A Truly Green School


Schools throughout the world are making efforts to be greener in both their environment and their actions.

But none can beat Green School in Indonesia, which opened in September 2008. Green inside and out, it is considered the world’s first truly green school. Located in Sibang Kaja in central Bali, this school is made from Balinese bamboo and features local alang-alang grass roofs and traditional mud floors. Even the furniture and furnishings are made from the local bamboo.

Green School’s energy and electricity are generated by solar panels, biogas (from cow manure) and hydropower. Living fences border the 8-hectare campus that is also a productive organic farm. The roads around the campus are made of volcanic rock and the footpaths combine gravel with a pumice rock border that allows grass to grow within.

It’s a school with no walls. Children are able to do their reading and writing under natural light and fresh air breezes. They even get to help tend the gardens under the guidance of a permaculturalist.

Serving more that 100 children from kindergarten through eighth grade, the Green School’s curriculum is aimed at encouraging not only a child’s love of learning and spirit of inquiry but a better understanding of the environment. Traditional subjects such as reading, writing, and arithmetic are taught alongside subjects such as rice field ecology. Students also learn how to make abstract ideas become real at the school’s Learning Village where they participate in various entrepreneurial and agricultural projects ranging from the manufacture of chocolate to helping manage organic fields and bamboo plantations.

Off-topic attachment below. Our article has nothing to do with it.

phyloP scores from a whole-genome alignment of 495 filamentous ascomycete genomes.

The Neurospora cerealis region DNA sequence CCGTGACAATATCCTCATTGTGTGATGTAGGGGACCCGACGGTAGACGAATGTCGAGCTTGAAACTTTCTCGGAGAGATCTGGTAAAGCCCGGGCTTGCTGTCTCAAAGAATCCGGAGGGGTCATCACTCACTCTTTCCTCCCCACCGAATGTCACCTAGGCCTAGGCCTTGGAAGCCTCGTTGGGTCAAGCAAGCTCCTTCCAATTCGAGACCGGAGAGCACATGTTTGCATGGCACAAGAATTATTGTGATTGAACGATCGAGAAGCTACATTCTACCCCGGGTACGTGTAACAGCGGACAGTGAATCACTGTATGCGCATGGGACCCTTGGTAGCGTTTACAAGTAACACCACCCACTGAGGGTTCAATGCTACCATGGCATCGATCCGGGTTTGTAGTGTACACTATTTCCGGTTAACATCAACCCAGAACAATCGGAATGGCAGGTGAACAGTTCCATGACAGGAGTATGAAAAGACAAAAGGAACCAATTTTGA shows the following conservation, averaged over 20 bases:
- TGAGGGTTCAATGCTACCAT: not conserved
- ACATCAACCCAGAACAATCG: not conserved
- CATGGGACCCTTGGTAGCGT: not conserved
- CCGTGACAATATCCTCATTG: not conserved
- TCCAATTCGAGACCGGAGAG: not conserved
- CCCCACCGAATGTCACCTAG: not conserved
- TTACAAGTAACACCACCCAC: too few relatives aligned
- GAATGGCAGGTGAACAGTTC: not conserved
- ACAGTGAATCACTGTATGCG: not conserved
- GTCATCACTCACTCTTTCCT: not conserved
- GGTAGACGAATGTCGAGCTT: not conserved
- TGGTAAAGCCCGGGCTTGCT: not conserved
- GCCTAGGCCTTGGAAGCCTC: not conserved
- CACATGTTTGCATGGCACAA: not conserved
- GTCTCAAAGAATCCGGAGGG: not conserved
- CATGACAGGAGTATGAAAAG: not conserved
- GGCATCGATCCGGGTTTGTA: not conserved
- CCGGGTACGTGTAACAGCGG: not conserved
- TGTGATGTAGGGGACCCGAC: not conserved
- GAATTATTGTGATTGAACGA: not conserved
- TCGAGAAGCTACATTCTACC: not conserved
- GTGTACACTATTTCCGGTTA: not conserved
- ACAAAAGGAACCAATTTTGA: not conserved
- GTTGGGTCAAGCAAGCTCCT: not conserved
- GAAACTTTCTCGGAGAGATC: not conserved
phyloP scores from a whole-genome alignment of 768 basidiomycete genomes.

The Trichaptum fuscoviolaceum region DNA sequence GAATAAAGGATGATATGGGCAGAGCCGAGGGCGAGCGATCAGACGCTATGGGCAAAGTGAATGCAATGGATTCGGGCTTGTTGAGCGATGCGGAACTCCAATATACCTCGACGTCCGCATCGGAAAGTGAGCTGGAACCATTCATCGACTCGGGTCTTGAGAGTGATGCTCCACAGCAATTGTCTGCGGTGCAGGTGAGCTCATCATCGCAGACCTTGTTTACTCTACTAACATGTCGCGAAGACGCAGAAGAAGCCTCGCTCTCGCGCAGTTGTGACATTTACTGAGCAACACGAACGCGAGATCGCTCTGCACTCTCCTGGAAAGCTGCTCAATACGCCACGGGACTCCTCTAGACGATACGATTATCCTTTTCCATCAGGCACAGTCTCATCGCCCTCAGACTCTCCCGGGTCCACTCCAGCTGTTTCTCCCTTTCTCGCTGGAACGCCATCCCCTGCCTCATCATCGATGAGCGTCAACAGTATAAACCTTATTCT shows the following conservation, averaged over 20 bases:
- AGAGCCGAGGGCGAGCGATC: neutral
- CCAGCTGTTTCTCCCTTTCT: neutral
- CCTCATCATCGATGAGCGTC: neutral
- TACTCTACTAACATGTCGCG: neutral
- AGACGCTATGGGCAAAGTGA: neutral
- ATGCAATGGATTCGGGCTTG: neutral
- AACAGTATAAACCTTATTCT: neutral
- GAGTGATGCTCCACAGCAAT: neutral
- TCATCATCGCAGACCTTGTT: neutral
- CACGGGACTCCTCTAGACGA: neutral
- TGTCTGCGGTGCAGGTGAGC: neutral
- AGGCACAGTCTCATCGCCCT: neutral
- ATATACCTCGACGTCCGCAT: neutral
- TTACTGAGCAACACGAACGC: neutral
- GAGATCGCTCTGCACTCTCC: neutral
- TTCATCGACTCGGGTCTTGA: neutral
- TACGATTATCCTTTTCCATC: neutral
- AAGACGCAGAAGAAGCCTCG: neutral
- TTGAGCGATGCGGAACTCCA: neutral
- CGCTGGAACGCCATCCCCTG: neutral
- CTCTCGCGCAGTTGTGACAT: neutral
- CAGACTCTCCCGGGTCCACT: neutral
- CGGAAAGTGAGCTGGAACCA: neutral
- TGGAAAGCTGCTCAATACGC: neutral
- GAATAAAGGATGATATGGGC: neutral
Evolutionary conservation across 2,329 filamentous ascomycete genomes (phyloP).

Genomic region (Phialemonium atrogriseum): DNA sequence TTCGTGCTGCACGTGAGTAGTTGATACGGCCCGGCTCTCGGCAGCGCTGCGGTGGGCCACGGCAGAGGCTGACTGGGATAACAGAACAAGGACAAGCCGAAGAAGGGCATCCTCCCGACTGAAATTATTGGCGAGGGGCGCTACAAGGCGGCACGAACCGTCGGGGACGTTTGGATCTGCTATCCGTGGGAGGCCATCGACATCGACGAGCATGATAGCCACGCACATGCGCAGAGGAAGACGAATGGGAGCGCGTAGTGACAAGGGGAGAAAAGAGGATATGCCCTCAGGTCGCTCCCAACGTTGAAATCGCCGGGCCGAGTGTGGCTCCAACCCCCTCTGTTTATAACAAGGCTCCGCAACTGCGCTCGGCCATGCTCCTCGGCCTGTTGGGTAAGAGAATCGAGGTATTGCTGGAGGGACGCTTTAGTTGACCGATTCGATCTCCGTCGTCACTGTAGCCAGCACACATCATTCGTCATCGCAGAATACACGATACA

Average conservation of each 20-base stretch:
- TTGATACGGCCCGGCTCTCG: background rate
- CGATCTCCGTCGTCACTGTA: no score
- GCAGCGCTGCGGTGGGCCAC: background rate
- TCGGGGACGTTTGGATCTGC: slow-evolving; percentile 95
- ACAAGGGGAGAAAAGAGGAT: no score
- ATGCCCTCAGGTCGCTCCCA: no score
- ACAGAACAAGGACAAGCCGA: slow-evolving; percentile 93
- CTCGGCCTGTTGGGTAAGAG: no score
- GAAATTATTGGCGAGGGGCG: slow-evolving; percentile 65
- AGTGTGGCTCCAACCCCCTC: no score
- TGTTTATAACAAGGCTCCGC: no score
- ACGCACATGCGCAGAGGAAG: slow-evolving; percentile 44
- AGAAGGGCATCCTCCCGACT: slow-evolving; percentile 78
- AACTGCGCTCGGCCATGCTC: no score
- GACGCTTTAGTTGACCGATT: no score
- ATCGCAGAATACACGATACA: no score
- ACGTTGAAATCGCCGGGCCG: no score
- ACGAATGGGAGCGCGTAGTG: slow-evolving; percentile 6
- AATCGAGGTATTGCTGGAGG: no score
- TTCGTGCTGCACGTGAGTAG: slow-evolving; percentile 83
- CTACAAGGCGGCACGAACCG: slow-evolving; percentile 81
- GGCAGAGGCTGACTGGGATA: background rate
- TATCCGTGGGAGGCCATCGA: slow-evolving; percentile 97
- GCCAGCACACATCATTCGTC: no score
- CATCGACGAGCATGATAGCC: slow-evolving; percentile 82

The brainchild of John and Cynthia Hardy, expat Canadian jewellers who have lived in Bali for the past thirty years, the goal of Green School is to prepare students to thrive in the challenging, complex 21st-century world by “…connecting learning with creativity; environmental responsibility with scientific knowledge; respect for the self with respect for a wide variety of cultures.”

Sounds like something all schools should be aiming toward.